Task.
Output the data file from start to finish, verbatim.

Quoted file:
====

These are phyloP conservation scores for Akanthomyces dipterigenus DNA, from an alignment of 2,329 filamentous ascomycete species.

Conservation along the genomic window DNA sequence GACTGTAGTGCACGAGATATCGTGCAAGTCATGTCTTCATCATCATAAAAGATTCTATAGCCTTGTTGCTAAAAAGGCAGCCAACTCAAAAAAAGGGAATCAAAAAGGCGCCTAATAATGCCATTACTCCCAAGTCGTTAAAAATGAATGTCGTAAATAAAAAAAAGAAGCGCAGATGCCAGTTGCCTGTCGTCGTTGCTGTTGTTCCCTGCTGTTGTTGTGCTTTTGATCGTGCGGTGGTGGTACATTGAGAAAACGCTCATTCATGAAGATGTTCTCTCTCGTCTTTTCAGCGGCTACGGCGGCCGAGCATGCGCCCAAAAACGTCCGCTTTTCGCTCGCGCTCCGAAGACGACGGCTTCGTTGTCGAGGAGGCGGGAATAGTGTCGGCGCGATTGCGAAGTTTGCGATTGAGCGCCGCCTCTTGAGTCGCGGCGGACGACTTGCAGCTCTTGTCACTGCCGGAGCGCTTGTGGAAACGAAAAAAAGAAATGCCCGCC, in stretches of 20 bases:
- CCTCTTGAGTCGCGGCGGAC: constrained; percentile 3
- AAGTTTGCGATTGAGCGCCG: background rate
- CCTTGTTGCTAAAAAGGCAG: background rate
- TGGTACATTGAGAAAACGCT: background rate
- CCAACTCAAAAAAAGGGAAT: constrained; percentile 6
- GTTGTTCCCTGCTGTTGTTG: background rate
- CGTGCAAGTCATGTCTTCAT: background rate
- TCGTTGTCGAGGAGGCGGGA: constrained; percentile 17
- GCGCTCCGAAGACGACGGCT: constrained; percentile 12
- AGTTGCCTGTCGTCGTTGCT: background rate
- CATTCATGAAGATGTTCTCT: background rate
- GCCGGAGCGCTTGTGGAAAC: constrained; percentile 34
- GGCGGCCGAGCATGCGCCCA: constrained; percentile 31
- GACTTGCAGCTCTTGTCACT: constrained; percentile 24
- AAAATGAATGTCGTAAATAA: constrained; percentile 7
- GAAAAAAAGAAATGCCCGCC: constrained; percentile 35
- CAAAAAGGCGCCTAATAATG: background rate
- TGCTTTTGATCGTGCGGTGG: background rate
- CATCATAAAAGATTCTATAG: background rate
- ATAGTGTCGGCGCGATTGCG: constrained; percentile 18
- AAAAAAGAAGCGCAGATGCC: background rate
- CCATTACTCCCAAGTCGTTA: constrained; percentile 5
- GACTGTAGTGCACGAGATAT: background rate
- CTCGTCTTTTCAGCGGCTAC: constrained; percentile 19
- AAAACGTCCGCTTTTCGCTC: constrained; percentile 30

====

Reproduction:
These are phyloP conservation scores for Akanthomyces dipterigenus DNA, from an alignment of 2,329 filamentous ascomycete species.

Conservation along the genomic window DNA sequence GACTGTAGTGCACGAGATATCGTGCAAGTCATGTCTTCATCATCATAAAAGATTCTATAGCCTTGTTGCTAAAAAGGCAGCCAACTCAAAAAAAGGGAATCAAAAAGGCGCCTAATAATGCCATTACTCCCAAGTCGTTAAAAATGAATGTCGTAAATAAAAAAAAGAAGCGCAGATGCCAGTTGCCTGTCGTCGTTGCTGTTGTTCCCTGCTGTTGTTGTGCTTTTGATCGTGCGGTGGTGGTACATTGAGAAAACGCTCATTCATGAAGATGTTCTCTCTCGTCTTTTCAGCGGCTACGGCGGCCGAGCATGCGCCCAAAAACGTCCGCTTTTCGCTCGCGCTCCGAAGACGACGGCTTCGTTGTCGAGGAGGCGGGAATAGTGTCGGCGCGATTGCGAAGTTTGCGATTGAGCGCCGCCTCTTGAGTCGCGGCGGACGACTTGCAGCTCTTGTCACTGCCGGAGCGCTTGTGGAAACGAAAAAAAGAAATGCCCGCC, in stretches of 20 bases:
- CCTCTTGAGTCGCGGCGGAC: constrained; percentile 3
- AAGTTTGCGATTGAGCGCCG: background rate
- CCTTGTTGCTAAAAAGGCAG: background rate
- TGGTACATTGAGAAAACGCT: background rate
- CCAACTCAAAAAAAGGGAAT: constrained; percentile 6
- GTTGTTCCCTGCTGTTGTTG: background rate
- CGTGCAAGTCATGTCTTCAT: background rate
- TCGTTGTCGAGGAGGCGGGA: constrained; percentile 17
- GCGCTCCGAAGACGACGGCT: constrained; percentile 12
- AGTTGCCTGTCGTCGTTGCT: background rate
- CATTCATGAAGATGTTCTCT: background rate
- GCCGGAGCGCTTGTGGAAAC: constrained; percentile 34
- GGCGGCCGAGCATGCGCCCA: constrained; percentile 31
- GACTTGCAGCTCTTGTCACT: constrained; percentile 24
- AAAATGAATGTCGTAAATAA: constrained; percentile 7
- GAAAAAAAGAAATGCCCGCC: constrained; percentile 35
- CAAAAAGGCGCCTAATAATG: background rate
- TGCTTTTGATCGTGCGGTGG: background rate
- CATCATAAAAGATTCTATAG: background rate
- ATAGTGTCGGCGCGATTGCG: constrained; percentile 18
- AAAAAAGAAGCGCAGATGCC: background rate
- CCATTACTCCCAAGTCGTTA: constrained; percentile 5
- GACTGTAGTGCACGAGATAT: background rate
- CTCGTCTTTTCAGCGGCTAC: constrained; percentile 19
- AAAACGTCCGCTTTTCGCTC: constrained; percentile 30